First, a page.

Excellus Blue Cross and Blue Shield, a USA-based insurer, disclosed on Wednesday afternoon that it was the victim of a sophisticated cyber attack by hackers who may have gained access to over 10 million personal records.
Christopher Booth, the insurer’s CEO, said in a message to customers that Excellus had discovered the attack on Aug. 5 and an investigation determined that it occurred on Dec. 23, 2013. The hackers are believed to have had access to customers’ names, dates of birth, Social Security numbers, mailing addresses, telephone numbers, member identification, financial account information and claims information, which would likely include medical data.
The attack affected about 7 million Excellus members and 3.5 million members of its non-Blues subsidiary, Lifetime Healthcare Cos. The company is notifying affected customers and offering identity theft protection through Kroll, a risk mitigation and response solution company, including credit monitoring through TransUnion.
The attack falls within the top 20 worst healthcare breaches ever reported by a healthcare organisation.
Commenting on this, David Gibson, VP of strategy and market development at Varonis said, “Excellus is currently saying there’s no evidence that the information was “removed.” Who are we kidding here? The hackers were just browsing around for kicks? The reality is that they probably have no idea what happened or what was stolen and never will. This would come as no surprise to anyone, and doesn’t sound much different than the major cyber attacks that we have more information on. In the case of the notorious Anthem data breach, thieves were outsiders who were able to stealthily get a hold of employee credentials to access files. And we’d be willing to bet that’s exactly what happened here.”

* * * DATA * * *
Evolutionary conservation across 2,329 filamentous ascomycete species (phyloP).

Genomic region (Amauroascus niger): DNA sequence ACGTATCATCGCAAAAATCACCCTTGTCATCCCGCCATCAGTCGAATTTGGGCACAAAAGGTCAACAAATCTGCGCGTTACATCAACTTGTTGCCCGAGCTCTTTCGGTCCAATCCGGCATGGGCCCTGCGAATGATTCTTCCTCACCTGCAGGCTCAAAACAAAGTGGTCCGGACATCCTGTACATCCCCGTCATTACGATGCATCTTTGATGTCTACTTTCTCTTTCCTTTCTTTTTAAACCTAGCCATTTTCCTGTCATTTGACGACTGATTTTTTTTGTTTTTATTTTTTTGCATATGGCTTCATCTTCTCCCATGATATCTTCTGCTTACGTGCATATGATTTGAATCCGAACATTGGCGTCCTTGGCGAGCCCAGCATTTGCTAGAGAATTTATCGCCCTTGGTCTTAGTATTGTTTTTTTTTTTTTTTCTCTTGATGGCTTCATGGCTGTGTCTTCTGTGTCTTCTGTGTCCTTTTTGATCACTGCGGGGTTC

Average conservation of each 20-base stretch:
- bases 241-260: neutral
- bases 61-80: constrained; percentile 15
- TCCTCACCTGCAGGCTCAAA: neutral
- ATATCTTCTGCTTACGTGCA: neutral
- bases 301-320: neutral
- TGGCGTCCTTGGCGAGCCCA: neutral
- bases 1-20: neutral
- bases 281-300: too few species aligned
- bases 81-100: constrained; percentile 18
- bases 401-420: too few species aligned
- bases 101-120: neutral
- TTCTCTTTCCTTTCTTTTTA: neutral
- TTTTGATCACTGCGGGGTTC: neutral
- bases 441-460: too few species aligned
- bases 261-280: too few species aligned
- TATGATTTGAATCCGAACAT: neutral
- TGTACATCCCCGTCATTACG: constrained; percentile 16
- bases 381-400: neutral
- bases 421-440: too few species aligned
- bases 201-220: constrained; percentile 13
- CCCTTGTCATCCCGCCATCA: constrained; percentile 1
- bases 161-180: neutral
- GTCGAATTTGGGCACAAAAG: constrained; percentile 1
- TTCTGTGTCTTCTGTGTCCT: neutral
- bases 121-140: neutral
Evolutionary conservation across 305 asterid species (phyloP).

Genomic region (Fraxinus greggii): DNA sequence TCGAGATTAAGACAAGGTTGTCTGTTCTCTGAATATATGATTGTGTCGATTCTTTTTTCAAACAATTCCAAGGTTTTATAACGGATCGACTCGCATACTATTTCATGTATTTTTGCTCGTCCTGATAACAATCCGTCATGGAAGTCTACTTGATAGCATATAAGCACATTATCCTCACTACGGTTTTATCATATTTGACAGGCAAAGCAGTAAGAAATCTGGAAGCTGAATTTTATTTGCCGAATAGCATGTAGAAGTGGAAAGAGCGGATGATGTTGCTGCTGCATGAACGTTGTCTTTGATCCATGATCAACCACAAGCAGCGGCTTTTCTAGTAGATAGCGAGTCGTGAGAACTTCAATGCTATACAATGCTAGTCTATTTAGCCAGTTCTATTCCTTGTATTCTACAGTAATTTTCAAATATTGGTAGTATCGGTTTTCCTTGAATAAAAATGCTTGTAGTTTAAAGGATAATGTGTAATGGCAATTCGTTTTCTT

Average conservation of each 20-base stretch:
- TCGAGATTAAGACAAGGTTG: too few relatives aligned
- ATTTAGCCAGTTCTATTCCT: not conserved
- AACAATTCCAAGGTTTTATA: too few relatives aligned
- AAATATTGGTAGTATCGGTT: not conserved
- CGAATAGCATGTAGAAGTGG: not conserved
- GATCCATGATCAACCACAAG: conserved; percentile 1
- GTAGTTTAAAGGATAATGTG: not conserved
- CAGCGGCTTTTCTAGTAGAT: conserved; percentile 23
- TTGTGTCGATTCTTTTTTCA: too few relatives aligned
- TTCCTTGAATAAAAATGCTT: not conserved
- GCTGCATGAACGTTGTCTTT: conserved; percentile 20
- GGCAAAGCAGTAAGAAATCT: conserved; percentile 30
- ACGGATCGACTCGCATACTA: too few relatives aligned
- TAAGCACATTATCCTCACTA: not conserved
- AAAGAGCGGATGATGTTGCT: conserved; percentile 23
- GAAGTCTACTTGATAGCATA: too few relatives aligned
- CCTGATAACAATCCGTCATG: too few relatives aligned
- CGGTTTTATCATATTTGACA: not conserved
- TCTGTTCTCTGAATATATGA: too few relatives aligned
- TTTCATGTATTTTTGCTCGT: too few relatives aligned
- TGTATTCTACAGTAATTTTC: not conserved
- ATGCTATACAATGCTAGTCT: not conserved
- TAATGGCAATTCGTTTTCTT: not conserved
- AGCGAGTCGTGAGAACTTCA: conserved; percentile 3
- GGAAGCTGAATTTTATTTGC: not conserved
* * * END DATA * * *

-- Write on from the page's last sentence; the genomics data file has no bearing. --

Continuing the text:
“The fact that the company only discovered the breach almost a year and a half after it took place is indicative of a naïve attitude toward security,” added Simon Crosby, CTO and co-founder at endpoint security firm, Bromium. “It is unforgivable that any organisation should be so lackadaisical in its handling of customer data at a time when it is entirely possible to prevent breaches from happening in the first place, or to detect anomalous behaviour in the network to indicate a breach in progress.” he said.
“The Excellus attack occurred back in December 2013 and went undetected until now. Unfortunately, Advanced Persistent Threats (APT) are capable of eluding single anti-malware defences and staying under the ‘malware radar’ by lying in wait before executing their payload or by utilising otherwise harmless files or processes. By implementing multiple layers of defence, and using a multi-scanning solution that combines different detection algorithms and heuristics of multiple anti-malware engines, as well as other preventive measures such as data sanitization, many more advanced threats can be detected and a company’s exposure greatly diminished.” concluded Mike Spykerman, VP at OPSWAT.
Excellus said it has notified the FBI and is cooperating with the bureau’s investigation.